The horseshoe crab (Limulus polyphemus) is a close relative to the ancient trilobites. It has changed little since it first appeared during the Ordovician Period, about 440 million years ago. To put things into perspective, it was almost as ancient to the first dinosaurs as those dinosaurs are to modern humans. Throughout their unbelievably long existence they have survived multiple environmental catastrophes. Yet, at present, there are signs that this unusually tough arthropod could soon disappear if steps are not taken to conserve it.
Researchers at the Mystic Aquarium are taking a lead in horseshoe crab conservation efforts. The aquarium’s Sea Research Foundation (SRF) has recently partnered with Sacred Heart University (which has already been deeply involved in studies of Long Island horseshoe crab populations). It is also hosting the Horseshoe Crab Watch, an event that gives the general public an opportunity to help SRF and Denison Pequotsepos Nature Center staff count a local population of horseshoe crabs as well as learn more about their natural history and ecology.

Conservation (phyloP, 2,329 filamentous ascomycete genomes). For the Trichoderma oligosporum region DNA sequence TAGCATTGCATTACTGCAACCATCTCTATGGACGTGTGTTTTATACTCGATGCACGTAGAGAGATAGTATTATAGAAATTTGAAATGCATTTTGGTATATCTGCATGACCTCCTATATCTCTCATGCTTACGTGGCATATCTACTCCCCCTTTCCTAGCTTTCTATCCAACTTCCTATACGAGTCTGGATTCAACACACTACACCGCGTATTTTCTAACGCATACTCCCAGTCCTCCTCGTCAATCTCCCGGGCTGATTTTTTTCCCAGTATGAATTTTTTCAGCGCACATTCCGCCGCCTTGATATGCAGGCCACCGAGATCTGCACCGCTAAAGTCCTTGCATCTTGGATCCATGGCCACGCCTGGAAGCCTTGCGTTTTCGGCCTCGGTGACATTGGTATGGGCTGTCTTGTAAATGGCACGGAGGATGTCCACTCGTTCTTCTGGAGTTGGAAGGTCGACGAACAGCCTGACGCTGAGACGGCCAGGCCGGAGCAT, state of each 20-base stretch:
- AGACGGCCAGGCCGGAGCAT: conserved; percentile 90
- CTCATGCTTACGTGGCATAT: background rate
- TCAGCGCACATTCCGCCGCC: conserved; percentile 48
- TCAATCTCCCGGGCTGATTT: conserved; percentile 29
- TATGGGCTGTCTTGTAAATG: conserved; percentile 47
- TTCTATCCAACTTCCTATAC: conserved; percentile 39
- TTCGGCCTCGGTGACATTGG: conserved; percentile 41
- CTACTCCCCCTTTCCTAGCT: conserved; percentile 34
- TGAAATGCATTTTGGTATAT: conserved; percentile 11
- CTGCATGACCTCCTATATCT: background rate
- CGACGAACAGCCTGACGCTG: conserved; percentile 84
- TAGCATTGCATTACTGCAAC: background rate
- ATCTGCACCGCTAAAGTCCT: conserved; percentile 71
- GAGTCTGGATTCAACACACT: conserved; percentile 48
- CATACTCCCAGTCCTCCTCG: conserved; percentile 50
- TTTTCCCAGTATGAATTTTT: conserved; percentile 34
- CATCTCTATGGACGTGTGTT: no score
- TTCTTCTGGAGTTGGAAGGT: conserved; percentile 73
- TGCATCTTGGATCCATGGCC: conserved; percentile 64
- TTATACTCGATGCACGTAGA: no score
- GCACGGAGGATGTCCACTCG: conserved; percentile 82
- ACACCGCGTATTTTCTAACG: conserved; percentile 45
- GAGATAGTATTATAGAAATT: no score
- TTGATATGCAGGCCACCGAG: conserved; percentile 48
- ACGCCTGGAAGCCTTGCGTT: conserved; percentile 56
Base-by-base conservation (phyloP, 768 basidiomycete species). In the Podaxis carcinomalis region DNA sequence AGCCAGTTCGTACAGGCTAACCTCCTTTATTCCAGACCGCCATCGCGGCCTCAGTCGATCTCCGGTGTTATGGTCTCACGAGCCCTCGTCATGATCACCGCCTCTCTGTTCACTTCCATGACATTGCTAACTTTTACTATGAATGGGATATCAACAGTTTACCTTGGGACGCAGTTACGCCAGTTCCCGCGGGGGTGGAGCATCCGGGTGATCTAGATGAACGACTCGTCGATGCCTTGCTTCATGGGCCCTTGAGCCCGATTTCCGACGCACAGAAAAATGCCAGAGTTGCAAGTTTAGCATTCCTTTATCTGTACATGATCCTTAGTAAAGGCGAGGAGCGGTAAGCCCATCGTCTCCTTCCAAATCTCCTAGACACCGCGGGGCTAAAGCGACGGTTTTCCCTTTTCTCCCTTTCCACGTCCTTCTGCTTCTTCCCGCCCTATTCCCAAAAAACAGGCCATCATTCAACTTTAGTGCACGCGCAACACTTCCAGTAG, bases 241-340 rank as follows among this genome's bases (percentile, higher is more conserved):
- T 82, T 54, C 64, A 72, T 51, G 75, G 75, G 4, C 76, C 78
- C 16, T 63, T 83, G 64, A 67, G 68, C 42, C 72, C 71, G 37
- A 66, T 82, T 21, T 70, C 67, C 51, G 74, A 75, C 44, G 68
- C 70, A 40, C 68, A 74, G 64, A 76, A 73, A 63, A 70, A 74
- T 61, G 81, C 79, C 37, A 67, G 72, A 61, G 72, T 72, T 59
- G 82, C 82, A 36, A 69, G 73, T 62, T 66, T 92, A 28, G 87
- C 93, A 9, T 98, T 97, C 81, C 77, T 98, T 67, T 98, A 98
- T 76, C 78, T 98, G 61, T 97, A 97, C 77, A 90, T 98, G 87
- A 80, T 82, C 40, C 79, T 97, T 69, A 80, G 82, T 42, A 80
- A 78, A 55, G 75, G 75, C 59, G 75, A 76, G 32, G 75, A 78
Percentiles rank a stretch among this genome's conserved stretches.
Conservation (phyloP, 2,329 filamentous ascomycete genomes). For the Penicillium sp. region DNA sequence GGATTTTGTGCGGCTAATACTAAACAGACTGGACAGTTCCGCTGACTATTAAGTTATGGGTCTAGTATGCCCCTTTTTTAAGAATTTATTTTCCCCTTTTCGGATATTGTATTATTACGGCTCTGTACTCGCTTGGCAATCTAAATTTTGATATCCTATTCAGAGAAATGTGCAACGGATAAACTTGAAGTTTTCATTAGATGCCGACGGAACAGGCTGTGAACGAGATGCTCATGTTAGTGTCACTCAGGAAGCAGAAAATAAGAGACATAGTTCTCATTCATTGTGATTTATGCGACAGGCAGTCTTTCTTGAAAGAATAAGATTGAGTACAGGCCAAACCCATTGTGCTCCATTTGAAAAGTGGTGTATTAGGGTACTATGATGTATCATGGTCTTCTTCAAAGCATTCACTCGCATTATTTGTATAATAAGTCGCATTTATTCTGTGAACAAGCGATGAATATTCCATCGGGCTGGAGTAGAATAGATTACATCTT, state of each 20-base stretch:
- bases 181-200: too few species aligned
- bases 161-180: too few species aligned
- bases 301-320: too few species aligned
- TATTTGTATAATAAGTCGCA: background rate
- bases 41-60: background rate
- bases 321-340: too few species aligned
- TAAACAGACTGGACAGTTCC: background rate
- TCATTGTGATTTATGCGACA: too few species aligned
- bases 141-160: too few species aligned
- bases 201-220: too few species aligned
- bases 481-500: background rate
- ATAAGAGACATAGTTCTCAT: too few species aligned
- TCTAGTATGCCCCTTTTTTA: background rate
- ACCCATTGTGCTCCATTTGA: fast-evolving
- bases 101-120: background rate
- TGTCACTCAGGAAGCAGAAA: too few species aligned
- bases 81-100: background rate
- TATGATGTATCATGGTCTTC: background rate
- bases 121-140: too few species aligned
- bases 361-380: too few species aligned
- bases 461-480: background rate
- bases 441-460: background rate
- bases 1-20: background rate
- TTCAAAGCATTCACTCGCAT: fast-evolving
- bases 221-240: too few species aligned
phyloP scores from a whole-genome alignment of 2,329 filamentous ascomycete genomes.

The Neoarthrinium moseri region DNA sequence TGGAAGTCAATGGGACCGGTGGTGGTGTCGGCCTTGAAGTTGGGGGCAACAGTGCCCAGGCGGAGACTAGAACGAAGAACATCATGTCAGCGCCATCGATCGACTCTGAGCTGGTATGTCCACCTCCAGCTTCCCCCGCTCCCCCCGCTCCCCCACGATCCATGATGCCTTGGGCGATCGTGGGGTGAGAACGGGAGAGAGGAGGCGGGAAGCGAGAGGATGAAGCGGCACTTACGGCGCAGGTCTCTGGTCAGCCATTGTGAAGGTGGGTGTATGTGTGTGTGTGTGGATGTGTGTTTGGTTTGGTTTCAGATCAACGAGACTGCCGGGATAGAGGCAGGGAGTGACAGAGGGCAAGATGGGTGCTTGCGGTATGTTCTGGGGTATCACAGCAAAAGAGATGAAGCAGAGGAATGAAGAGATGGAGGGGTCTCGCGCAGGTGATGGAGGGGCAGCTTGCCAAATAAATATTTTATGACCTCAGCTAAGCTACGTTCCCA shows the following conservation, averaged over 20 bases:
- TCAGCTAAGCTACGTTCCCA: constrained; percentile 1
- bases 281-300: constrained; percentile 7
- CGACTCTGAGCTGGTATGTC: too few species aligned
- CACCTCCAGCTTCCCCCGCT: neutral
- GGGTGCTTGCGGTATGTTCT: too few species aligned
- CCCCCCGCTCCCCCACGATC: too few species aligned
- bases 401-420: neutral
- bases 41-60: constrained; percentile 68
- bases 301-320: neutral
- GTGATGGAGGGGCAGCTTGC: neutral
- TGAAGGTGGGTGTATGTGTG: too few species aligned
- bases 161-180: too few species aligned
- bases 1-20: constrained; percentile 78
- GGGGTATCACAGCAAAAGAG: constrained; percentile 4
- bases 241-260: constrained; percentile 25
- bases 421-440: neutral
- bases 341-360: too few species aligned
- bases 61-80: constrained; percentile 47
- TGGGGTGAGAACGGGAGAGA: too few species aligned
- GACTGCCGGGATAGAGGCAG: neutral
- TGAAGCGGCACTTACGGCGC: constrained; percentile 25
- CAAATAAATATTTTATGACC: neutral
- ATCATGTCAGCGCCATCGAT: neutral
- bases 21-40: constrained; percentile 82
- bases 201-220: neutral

The partnership with Mystic Aquarium will help Sacred Heart in its development of Project Limulus. The primary aim of the project is to better understand horseshoe crab behavior and migration. The research team will conduct its studies both at home and in East Asia, where horseshoe crabs are under similar threats from beachcombers and fishermen.
The Horseshoe Crab Watch will take place Saturday June 22, 2013 from 6:30 P.M. to 9:30 P.M. at Napatree Point (Full Moon Walk) and Saturday July 6, 2013 from 6:30 P.M. to 9:30 P.M. at Bluff Point State Park (New Moon Walk). Participants are asked to register for the events (cost is $5.00 per person).
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